SCOTTIt feels liberating to me to -- that thought, to feel that, you know, when you realize that you're not exactly -- you know, the necessary element in this world. You realize you can't treat anybody anyway that you want. And I think that there are a lot of men that are realizing that now.
NNAMDIAs we mentioned, these stories are set in the fictional town of Cross River, Maryland, a place that you're returning to for the second time. One critic wrote for NPR, it's undeniable that Cross River, Maryland is one of the most fascinating cities in America. Tell us about it and how did you come up with it?
SCOTTWell, Cross River was founded in 1807 after a successful slave revolt. And as we know, there were no successful slave revolts in this country, but I was inspired by the Haitian Revolution. And in real life I was inspired by the Haitian Revolution and within the world of Cross River the enslaved people, who founded their town were inspired by the Haitian Revolution.
NNAMDIIn this collection, there's a kind of afro futuristic story about robots. In an interview with NPR over the summer you told Audie Cornish that quoting here, "robot stories are slave stories." What do you mean by that?
SCOTTYou know, if you watch “Star Wars,” it really angers me how they treat C3PO and R2D2, (laugh) you know. And, in most robot stories, these robots are created to serve. And they often come to the realization that they have souls, too, and that they should be treated with respect. And I think that's the realization that the robot in my story sort of comes to.
NNAMDIWondering if you could read a passage from the first story in the collection, called “David Sherman: The Last Son of God.”
SCOTTGod is from Cross River. Everyone knows that. He was tall, lanky, wore dirty brown clothes and walked with a limp he tried to disguise as a bop. His chin held a messy salt and pepper beard that extended to his Adam's apple, always clutching a mango in his hand. He used to live on the south side, down under the bridge, near the water. Now, there's a nice, little sidewalk and flowers and a bike trail that leads into Port Yuga.
SCOTTBack then, there was just mud and weeds, and he'd sit there barefooted, softly preaching his word. At one time, he had 100, maybe 200, some say up to 500 or even a 1,000 people listening. But the time I'm talking about, he'd sit with only one or two folks, always with a mango, except during Easter time, when he'd pass out jellybeans to get people to stop and listen.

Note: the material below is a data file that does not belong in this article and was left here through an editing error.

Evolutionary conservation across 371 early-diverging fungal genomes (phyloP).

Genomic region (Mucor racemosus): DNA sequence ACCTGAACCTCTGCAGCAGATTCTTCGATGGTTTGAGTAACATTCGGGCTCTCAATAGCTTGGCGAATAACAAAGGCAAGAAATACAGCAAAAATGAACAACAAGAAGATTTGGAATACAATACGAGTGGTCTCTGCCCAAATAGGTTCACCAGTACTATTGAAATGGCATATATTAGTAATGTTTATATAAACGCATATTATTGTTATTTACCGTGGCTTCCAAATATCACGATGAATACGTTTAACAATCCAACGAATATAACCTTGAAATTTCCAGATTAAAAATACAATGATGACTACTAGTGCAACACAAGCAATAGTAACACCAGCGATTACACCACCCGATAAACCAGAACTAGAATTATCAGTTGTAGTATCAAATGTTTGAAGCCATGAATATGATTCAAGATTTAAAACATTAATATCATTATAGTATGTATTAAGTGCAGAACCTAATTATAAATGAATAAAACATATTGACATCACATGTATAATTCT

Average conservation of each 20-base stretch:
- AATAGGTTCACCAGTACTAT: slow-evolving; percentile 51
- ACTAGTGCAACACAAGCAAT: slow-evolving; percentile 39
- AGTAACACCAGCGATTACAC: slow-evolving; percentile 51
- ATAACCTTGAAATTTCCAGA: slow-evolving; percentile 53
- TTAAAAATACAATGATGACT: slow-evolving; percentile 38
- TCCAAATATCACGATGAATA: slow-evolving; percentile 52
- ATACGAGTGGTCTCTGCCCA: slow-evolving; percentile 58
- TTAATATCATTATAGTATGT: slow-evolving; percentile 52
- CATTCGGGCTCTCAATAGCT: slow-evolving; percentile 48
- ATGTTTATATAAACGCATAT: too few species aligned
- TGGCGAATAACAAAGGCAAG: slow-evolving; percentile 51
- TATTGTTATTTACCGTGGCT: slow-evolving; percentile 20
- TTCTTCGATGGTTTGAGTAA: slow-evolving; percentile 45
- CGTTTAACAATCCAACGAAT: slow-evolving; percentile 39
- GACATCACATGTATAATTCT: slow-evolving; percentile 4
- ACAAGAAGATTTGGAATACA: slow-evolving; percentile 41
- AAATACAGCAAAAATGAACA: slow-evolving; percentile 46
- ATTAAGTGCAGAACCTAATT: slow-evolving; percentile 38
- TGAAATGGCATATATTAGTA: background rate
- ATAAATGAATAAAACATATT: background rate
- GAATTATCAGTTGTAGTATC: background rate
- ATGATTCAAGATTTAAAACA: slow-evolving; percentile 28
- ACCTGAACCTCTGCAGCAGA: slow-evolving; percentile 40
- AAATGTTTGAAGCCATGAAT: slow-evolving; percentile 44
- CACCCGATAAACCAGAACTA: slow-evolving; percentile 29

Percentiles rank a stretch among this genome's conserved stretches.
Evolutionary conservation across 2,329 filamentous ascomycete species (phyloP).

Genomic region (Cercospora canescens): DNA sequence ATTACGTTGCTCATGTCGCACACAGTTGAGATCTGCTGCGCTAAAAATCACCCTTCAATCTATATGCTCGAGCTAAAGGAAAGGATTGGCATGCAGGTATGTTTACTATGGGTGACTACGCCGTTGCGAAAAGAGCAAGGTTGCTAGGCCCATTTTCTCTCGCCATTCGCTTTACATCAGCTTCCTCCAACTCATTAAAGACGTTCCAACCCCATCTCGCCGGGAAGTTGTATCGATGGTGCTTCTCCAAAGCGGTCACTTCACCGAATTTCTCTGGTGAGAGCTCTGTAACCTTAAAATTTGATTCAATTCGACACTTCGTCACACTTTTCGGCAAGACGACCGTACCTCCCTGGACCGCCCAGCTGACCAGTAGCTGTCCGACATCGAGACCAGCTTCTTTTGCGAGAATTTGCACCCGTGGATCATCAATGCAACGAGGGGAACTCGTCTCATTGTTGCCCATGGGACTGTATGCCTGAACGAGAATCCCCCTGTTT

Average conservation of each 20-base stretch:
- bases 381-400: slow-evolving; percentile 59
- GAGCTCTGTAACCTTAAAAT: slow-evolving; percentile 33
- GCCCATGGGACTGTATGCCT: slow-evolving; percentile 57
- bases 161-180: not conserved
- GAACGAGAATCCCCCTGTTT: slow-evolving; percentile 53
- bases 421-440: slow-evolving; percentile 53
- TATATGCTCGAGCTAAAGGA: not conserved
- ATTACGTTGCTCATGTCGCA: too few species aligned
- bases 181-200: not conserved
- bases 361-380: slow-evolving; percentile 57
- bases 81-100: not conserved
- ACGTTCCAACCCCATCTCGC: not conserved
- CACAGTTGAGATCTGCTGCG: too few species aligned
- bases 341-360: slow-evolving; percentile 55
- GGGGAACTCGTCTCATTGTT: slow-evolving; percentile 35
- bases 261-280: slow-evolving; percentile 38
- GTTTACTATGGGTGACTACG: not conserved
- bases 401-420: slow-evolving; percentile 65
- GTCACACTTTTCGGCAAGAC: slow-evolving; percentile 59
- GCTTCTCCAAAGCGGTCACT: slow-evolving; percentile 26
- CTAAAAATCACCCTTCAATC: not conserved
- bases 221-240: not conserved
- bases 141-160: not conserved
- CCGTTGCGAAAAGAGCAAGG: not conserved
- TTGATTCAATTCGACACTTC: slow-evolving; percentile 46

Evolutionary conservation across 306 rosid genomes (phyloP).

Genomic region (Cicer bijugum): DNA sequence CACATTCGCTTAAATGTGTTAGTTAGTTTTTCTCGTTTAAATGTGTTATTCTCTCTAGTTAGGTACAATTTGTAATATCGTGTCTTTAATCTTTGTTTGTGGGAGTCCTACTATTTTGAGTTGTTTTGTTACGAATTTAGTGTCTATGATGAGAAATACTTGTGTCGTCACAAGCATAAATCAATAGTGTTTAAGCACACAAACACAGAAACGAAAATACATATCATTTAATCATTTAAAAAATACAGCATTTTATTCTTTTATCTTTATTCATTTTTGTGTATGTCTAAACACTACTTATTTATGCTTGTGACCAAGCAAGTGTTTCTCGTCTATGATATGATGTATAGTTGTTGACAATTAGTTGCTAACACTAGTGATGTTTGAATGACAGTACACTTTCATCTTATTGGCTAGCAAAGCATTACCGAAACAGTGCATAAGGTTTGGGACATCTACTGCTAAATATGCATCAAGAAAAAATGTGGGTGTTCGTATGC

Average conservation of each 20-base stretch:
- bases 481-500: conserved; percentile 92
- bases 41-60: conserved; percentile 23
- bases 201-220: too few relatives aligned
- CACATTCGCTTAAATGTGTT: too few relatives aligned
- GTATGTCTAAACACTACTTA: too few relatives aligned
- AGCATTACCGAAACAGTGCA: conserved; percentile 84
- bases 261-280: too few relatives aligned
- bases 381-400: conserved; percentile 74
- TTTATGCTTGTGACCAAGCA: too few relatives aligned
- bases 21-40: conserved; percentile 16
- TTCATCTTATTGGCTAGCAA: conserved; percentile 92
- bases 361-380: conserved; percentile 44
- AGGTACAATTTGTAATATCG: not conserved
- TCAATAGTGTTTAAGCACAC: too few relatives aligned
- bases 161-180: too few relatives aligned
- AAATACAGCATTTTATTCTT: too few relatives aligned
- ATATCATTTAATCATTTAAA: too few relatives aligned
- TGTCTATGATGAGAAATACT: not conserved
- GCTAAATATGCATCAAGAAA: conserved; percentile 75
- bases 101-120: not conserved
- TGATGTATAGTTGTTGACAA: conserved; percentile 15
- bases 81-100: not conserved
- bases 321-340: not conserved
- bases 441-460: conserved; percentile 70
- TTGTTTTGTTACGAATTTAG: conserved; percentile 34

NNAMDIThat was Rion Amilcar Scott, reading from “David Sherman: The Last Son of God,” one of the short stories that makes up this collection, “The World Doesn't Require You.” Why is God from Cross River?
SCOTTEverything happens in Cross River. (laugh)
NNAMDII thought you would say, why not? (laugh)
SCOTTYeah, Santa's from Cross River. Everything happens in Cross River. It's a place where I can sort of examine everything through the lens of these people who are the children of this insurrection.
NNAMDIWe got a Tweet from Brett, who said: FYI for the caller who got inspired to read as a teenager with “The Outsiders,” the author was a woman, S.E. Hinton. Thank you for that, Brett. Here now is Judy in Silver Spring, Maryland. Judy, you're on the air. Go ahead, please.
JUDYHi, Kojo. I'm actually on my way to a bookstore to buy two books as gifts.
NNAMDIYou go, girl. (laugh)
JUDY(laugh) And they are Michael Klare's "All Hell Breaking Loose," which is a nonfiction book that I recommend to anybody who's interested in climate change, because he takes it from an interesting point of view. He's done a lot of research, and the Department of Defense turns out to be the department in our federal government that has paid the most attention to this issue as a national security issue, and is also working to green its bases. So, it's got a lot more into it than that, but I'm getting it for a friend.
JUDYAnd I'm also buying Martha Collin's most recent collection of poetry, which is a beautiful collection about the death of her husband. But, thanks. Always good to talk about books.
NNAMDIThank you. Thank you for sharing that with us. Here is Kay in University Park, Maryland. Kay, your turn.
KAYOh, hi, Kojo. I'm calling about a children's book that's called, I think it's "Serena: The Littlest Sister." And it's got beautiful illustrations, and it's about Serena Williams and her four sisters, you know, how they grew up, learned to play tennis. I mean, it's like a real autobiography, but it's, you know, a children's book.
NNAMDIWhat is it called?
KAY"Serena: The Littlest Sister."
NNAMDIOkay. Thank you very much -- go ahead.
KAYOh, I was going to say, so I bought it, when I saw it in a bookstore, for my granddaughter. Bought it for Christmas. I'm buying it for all the women in my family, too. (laugh)
NNAMDIOkay. Thank you very much for sharing that. Are you keeping a copy for yourself, too?
NNAMDIThank you. Here's Erin, in Anacostia. Erin, you're on the air. Go ahead, please.
ERINHi. I just want to say, as a huge fantasy fan, one of my favorite books of the year was "The Priory of the Orange Trees." It's like five books in one, and some of the verses just sucked me right in. And then a book that I'm really excited about getting for Christmas is "The Starless Sea" by Erin Morgenstern, because I've always been a fan of hers since "The Night Circus.” So, thanks for the show.
NNAMDIAnd thank you for sharing that with us. Here's Quacoo (sounds like) in Manassas, Virginia. Quacoo, your turn. Quacoo seems to have...
QUACOO...for my five-year-old who is writing on everything. including my walls, so some kind of book that is interactive that he can play on or maybe get him to write on the books.